The Other Side



You get these four-year-old prodigies that can play the piano, and I just look at them and think, you little cunts. Here I am grinding through the days trying to become a better writer, and they just sit there acting like Beethoven as if it were no big deal. They’re almost as bad as those kids who get accepted into MENSA before their balls drop. Why couldn’t I have been born blessed? Why do I have to struggle when those little shits just breeze through life like they’ve got all the cheat codes on? You can tell me the struggle is a beautiful one, but not a day goes by when I don’t wish I could’ve been like them, or been born with a silver spoon in my mouth. Meh, there’s no point in moaning, I guess. There’s this old boy who comes into work and always talks to me. His wife is dying. She’s got dementia. Every time I see him, he tells me what’s been happening. She’s been moved into a home, and sometimes she doesn’t recognise him. He has kids, but they live far away. He’s eating well, though. Fillet steaks are his favourite, and although he can’t manage whole ones anymore, his appetite is still going strong considering. The other week, he asked me what my goal was in life. I told him I was a writer, and that last year I’d published my first book. He took a step back, and after looking at me for several seconds, he wrapped his arms around me and said he was proud of my achievement. He reminds me of my grandad, and how I wish he had lived long enough to see me make something of myself with my writing. Afer all, it was him that filled my head with endless ghost stories back when I was little Stephen. And what about all those trips to Luton library during the school holidays? All those books and those stories that reached out and grabbed me. Each one left their mark, and those days made me what I am right now. Y’know, I was abusing myself the other day, just losing myself in the memory of an ex-lover when all of a sudden, the most important thing for me to do was Google if it was true only one person died on-screen in the A-Team. Used to watch it all the time with my dad on Saturday afternoons after we got back from shopping. I wasn’t sure if it was a myth or not, for I’d heard it mentioned several times over the years, but after searching for less than a minute, I got my answer. During the complete five-season run of the A-Team, there was only one on-screen fatality, which occurred as a result of an explosion. After pondering the answer for a few seconds, I felt good about myself and continued to visualise her body until the dreams in my head collided with the energy in my hips, and for the briefest of moments, I tasted the other side.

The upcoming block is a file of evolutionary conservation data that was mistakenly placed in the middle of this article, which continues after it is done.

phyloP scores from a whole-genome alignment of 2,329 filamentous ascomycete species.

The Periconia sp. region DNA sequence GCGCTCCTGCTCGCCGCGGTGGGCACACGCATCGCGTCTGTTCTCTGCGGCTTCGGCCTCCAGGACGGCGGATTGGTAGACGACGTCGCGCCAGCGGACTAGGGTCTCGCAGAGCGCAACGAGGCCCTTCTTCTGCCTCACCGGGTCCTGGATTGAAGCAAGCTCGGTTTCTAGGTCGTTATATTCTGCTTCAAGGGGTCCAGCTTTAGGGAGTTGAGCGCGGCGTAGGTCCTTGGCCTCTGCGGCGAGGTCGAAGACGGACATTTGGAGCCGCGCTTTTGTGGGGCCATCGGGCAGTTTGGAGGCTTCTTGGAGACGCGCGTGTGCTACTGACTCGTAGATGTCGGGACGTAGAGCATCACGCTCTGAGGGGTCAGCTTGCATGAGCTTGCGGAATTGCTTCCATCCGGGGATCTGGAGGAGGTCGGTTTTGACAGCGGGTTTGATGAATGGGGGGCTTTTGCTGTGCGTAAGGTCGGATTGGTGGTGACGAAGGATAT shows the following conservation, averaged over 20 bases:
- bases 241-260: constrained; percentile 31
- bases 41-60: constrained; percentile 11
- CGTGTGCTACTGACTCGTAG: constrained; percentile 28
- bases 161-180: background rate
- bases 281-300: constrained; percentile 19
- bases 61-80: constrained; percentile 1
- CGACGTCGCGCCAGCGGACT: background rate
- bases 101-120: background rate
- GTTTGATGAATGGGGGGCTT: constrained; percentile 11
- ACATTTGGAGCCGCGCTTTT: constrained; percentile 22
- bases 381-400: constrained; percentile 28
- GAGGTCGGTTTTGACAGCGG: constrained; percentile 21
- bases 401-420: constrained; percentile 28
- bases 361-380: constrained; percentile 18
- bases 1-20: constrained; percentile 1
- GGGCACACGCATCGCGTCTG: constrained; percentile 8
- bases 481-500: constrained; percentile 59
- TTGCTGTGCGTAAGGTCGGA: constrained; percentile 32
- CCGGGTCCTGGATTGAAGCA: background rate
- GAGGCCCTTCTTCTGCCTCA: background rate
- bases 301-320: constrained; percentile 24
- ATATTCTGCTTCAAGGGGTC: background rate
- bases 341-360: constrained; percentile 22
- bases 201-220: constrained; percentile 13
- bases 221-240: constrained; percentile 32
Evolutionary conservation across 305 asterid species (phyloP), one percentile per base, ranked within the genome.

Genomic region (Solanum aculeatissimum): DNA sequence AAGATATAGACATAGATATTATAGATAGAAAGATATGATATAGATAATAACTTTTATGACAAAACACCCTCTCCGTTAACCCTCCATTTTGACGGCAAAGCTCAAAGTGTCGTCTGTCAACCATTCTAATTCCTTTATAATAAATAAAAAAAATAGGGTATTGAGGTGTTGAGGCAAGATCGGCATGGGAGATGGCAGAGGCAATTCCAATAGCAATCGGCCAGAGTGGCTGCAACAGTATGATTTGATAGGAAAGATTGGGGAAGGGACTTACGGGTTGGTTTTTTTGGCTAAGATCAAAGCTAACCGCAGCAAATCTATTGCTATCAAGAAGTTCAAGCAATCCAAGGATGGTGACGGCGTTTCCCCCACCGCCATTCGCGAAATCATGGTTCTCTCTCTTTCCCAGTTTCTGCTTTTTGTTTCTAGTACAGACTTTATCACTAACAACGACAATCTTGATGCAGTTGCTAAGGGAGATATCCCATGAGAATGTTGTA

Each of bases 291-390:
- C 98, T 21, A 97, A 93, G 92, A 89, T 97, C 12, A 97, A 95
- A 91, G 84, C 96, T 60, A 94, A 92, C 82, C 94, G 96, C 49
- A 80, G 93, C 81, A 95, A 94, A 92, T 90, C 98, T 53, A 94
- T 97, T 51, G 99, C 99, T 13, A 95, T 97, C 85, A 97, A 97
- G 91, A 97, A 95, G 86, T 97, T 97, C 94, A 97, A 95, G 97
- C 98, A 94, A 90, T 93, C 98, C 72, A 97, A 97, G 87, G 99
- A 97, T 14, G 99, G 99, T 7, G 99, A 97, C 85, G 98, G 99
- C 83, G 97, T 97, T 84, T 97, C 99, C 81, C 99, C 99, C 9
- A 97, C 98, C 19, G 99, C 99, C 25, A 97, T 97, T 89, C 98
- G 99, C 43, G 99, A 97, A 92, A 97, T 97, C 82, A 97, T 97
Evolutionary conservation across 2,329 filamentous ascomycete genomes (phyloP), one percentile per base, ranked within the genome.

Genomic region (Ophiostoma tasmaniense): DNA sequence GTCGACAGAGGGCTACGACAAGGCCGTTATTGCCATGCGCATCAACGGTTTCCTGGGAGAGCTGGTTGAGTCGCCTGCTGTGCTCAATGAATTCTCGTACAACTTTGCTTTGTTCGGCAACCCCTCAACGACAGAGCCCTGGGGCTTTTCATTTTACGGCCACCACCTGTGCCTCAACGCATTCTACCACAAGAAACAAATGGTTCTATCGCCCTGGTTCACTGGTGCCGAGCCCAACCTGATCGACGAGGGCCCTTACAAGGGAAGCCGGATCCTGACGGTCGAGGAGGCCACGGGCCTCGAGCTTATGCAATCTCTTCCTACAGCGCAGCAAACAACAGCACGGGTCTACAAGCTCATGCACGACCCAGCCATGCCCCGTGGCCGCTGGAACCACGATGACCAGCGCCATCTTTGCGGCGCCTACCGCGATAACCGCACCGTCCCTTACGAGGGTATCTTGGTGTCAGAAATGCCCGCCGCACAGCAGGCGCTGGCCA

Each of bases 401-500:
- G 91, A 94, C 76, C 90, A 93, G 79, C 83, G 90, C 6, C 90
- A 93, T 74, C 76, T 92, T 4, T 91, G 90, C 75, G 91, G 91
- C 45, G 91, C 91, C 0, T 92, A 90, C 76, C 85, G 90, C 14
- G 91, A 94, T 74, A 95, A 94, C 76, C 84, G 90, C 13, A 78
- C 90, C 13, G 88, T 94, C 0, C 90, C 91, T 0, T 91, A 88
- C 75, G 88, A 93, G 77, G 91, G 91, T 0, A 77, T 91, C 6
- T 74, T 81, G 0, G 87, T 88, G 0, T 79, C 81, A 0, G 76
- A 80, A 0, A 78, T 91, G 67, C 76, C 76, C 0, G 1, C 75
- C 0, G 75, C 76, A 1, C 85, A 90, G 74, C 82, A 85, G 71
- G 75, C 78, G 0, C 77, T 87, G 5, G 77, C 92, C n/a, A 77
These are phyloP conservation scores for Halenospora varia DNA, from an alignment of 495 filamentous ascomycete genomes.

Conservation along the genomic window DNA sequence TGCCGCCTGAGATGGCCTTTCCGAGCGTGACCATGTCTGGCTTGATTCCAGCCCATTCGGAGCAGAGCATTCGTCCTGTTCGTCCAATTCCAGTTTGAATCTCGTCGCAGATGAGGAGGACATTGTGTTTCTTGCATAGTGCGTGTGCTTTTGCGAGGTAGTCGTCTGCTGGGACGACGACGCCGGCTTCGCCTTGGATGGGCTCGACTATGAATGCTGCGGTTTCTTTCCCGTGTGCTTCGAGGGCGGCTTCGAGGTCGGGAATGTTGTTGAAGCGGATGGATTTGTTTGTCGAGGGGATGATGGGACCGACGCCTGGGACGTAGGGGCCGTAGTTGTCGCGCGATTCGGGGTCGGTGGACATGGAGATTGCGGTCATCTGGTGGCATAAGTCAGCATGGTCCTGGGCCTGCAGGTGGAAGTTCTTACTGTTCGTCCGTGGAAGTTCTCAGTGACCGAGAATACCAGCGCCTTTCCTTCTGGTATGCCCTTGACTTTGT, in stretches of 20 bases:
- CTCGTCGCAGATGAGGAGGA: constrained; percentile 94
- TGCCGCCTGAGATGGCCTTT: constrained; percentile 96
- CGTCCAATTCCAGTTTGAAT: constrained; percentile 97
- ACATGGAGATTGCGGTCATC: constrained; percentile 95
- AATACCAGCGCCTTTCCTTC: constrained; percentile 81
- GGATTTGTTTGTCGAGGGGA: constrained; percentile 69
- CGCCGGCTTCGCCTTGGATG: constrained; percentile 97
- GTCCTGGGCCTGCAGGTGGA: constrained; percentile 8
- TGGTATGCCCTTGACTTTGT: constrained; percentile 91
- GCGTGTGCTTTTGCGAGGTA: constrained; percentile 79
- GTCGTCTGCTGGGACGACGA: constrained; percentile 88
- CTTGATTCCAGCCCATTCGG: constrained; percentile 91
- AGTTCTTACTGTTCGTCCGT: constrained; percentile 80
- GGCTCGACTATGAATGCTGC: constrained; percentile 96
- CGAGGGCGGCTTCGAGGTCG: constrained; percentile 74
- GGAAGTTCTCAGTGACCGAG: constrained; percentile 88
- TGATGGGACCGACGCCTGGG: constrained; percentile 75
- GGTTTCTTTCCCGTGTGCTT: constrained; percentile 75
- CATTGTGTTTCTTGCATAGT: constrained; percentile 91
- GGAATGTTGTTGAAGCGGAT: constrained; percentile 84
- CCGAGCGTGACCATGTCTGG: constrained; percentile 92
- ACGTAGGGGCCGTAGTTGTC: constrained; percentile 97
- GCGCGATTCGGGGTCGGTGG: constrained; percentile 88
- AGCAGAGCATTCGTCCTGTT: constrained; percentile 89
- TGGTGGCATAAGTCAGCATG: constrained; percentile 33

A Journal for Damned Lovers on

A Journal for Damned Lovers on

19 replies »

  1. I have a false memory attributed to Thunderbirds; that one episode featured a mission where they couldn’t get to the rescue in time and everyone involved died. I even, in my own head, have a scene in which the pilots of the Thunderbird aircraft are flying home shaking their heads in utter sadness. And, from all my research online, this never happened. It never ever happened.

  2. We always want what we can’t have. Those little prodigies will one day envy the beauty of normalcy and struggle. They’ll perhaps even question if they love what they’re amazing at. In the end, they will eventually look for ways to make life harder for themselves. Since, we can’t appreciate happiness without pain.

  3. You may believe, that some people are more blessed than you, because they have outstanding qualities, but the universe evens things out, if someone shows strengths in an area when s/he is younger, then, the individual may not be so outstanding in what you’re good at, so, there’s, no need to envy anybody else in the world…

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